Arlington County Fire Department this morning transported a person with fever and a history of recent travel from an Ebola-affected area to the Virginia Hospital Center (VHC) for evaluation. The person had no known exposure to any Ebola cases, and medical findings are not consistent with a diagnosis of Ebola. The person was being monitored by Arlington County Public Health Department (ACPHD) officials under the statewide Virginia Department of Health Arriving Passenger Monitoring Program.

ACPHD will continue to monitor this person, as well as other travelers in the monitoring program, through their entire possible incubation period (21 days). People in the travel monitoring program will continue to be instructed to call 9-1-1 if they are medically unstable or if they do not have private transport.  If EMS staff respond, they will wear appropriate personal protective equipment before transporting the person with symptoms.

Arlington County Public Health and Virginia Hospital Center are working together — in collaboration with the Virginia Department of Health — and followed the recommended course of action for such cases. There is no cause for public concern.

Hospital staff and first responders are highly trained to take appropriate precautions for all high-risk patients, routinely drilling and preparing for just such situations. The health and well-being of the community are a primary concern for both the County and VHC, and we want to reassure everyone that the hospital environment is safe for all patients.

To  learn more about the Ebola virus, visit the County website, where you can also get answers to frequently asked questions about Ebola. You can also call the Virginia Department of Health’s Ebola Call Center at 877-ASK-VDH3 (877-275-8343).

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Morning Notes

Clouds over Rosslyn after Thursday's rain storm

APS Ranked in Top 100 — Arlington Public Schools has ranked No. 38 on a list of the top 100 school districts in America, published by the education website Niche. [WJLA]

Howze Won Pike Precincts — There was a bright spot for Democrat Alan Howze, who lost to incumbent John Vihstadt in a historic County Board election on Tuesday. Howze narrowly beat Vihstadt in the voting precincts along Columbia Pike. Howze supported the building of the Columbia Pike streetcar while Vihstadt vehemently opposes it. [InsideNova]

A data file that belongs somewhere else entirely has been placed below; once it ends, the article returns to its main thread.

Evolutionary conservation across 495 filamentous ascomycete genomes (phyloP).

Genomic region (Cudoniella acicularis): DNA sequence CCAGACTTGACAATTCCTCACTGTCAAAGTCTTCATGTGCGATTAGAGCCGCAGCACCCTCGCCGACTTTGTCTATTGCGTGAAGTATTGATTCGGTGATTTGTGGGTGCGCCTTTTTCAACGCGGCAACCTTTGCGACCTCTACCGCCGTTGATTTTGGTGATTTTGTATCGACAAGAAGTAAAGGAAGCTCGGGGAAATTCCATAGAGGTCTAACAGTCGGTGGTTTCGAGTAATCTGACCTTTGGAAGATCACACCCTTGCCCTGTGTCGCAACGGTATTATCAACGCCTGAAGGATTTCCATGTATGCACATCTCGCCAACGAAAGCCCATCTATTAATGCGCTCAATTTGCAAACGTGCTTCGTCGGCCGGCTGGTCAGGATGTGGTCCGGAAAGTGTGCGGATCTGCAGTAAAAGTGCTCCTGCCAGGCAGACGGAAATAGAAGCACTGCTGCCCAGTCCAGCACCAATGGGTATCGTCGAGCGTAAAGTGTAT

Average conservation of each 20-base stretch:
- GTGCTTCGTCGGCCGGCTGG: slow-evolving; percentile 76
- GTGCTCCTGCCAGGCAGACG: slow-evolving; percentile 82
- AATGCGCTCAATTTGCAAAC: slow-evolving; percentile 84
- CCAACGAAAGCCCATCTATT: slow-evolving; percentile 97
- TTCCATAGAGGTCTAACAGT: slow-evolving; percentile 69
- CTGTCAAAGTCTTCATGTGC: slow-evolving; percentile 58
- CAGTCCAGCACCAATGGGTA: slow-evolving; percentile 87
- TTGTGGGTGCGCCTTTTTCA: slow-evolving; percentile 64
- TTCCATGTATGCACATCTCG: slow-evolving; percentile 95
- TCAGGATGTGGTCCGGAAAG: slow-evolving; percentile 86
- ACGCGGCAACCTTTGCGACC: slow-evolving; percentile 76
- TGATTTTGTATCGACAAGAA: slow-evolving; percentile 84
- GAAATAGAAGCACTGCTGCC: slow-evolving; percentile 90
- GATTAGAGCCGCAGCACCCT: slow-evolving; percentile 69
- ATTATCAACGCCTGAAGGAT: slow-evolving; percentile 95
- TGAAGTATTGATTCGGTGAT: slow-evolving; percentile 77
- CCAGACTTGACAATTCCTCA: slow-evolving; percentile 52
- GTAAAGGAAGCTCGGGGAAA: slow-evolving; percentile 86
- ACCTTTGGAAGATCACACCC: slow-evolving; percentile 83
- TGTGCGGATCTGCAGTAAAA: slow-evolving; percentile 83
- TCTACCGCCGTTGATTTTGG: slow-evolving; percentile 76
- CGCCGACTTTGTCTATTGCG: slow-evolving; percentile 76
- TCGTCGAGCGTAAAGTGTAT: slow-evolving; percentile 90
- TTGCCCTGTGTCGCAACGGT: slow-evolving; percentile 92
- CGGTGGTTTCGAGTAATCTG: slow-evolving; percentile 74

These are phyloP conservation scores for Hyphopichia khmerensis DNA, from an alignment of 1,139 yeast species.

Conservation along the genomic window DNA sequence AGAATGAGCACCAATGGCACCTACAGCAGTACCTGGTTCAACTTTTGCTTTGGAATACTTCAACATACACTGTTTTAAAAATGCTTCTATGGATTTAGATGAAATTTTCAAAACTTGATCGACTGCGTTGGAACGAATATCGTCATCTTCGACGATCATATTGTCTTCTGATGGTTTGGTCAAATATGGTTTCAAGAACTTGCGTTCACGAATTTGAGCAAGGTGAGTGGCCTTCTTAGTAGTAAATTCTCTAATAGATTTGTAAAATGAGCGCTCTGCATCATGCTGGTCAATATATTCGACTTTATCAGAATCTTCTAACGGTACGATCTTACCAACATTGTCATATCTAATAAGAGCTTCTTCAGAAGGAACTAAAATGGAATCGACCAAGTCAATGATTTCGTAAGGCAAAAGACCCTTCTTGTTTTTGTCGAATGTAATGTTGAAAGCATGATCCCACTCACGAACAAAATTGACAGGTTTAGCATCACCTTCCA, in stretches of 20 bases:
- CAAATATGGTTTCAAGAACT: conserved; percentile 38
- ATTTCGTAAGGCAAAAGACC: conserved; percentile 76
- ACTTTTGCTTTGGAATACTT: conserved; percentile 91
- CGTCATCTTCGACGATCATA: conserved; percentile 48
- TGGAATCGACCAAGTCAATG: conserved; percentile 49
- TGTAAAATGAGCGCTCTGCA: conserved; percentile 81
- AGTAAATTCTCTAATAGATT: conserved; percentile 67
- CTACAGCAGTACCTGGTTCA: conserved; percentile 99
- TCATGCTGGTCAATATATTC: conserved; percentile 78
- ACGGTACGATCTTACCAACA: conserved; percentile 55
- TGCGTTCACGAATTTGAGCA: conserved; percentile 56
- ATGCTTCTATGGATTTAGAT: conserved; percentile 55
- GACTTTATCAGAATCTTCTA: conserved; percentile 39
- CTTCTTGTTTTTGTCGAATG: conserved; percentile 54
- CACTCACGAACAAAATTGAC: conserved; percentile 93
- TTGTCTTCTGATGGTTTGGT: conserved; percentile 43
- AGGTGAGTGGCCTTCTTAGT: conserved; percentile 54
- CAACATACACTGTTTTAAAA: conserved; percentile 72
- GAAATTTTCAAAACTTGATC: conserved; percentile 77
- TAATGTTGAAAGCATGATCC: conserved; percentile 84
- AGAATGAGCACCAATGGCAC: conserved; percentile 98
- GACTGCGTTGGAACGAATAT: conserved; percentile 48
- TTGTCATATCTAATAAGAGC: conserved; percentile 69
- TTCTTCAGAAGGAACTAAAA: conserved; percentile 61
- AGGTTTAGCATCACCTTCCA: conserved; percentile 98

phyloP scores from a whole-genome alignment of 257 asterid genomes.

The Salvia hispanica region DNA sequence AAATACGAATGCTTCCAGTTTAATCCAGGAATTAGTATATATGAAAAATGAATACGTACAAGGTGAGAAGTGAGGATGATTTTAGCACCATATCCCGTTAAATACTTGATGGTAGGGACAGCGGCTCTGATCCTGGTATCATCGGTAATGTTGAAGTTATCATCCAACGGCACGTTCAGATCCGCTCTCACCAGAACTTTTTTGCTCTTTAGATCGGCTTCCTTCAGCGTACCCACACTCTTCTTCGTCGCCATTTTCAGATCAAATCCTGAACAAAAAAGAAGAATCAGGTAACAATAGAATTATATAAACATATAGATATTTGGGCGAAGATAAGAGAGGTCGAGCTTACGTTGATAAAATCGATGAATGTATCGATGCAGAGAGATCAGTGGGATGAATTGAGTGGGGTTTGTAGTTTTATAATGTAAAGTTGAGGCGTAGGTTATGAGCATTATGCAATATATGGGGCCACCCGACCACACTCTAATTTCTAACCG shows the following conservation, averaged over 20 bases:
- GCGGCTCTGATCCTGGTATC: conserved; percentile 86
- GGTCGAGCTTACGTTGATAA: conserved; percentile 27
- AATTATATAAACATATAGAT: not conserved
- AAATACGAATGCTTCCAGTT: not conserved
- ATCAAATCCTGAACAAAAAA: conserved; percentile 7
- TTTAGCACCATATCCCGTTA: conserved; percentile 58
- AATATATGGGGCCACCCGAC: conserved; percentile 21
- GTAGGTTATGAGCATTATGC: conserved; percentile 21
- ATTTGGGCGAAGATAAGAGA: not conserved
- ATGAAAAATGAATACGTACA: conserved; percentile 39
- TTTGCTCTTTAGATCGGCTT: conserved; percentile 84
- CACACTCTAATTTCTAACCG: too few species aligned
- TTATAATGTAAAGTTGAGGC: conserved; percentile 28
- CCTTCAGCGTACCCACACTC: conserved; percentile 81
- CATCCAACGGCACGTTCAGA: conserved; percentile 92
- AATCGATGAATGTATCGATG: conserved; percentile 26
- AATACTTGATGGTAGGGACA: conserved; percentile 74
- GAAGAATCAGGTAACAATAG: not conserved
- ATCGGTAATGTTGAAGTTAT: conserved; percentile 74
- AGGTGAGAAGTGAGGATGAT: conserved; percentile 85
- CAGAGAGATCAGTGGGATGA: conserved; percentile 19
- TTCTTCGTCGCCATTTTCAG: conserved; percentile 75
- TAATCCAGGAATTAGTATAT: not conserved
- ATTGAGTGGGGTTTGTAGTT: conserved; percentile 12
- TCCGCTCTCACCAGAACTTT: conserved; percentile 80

Preservation Arlington Opposes School Plans — The group Preservation Arlington wants its supporters to speak out against plans to build a new school on the Wilson School site in Rosslyn and to make changes to the Stratford School that would compromise its “historic integrity.”

Ebola Training for ACFD — Arlington County Fire Department command officers are training for another Ebola-related hazmat response. [Twitter]

No Tysons Wegman’s — A deal to bring a Wegman’s grocery store to Tysons Corner has fallen through. That will likely be disappointing to the many Arlingtonians who have been longing for a Wegman’s location closer than Fairfax or Woodbridge. Arlington isn’t the only D.C. suburb hoping for a Wegman’s, however. Reston residents have been calling for one, though the chain’s general requirement of a 80,000-150,000 square foot store with plenty of surface parking reportedly makes a Reston location unlikely. [Washington Post]

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Va. Hospital Center Issues Statement About Ebola Incident

Virginia Hospital Center logoVirginia Hospital Center has issued a statement regarding its handling of a possible Ebola case.

On Friday, the hospital refused to admit a patient who was thought to possibly be infected with the Ebola virus, despite the fact that she was initially transported there. Instead, the Arlington paramedic crew was directed to take the patient to Inova Fairfax Hospital, where she was treated.

It was later learned that the woman did not have Ebola.

VHC says it took proper action on Friday, because construction was taking place in the hospital’s biocontainment area. That construction is reportedly now complete, and the hospital says it is ready to treat a suspected Ebola patient.

From Virginia Hospital Center:

When the Ebola crisis initially unfolded and early guidelines from the Centers for Disease Control (CDC) were released, Virginia Hospital Center put in place processes and protocols that allowed us to safely screen suspected Ebola patients. As suspected Ebola cases surfaced at other hospitals and the CDC continued to change their recommended care guidelines, Virginia Hospital Center believed it was imperative that we have dedicated connecting rooms in the biocontainment area that would allow for the use of an anteroom by staff to safely enter and leave a patient’s room and safely remove and decontaminate Personal Protective Equipment. We needed to construct this anteroom to help mitigate the risk of transmission to patients, staff and our community.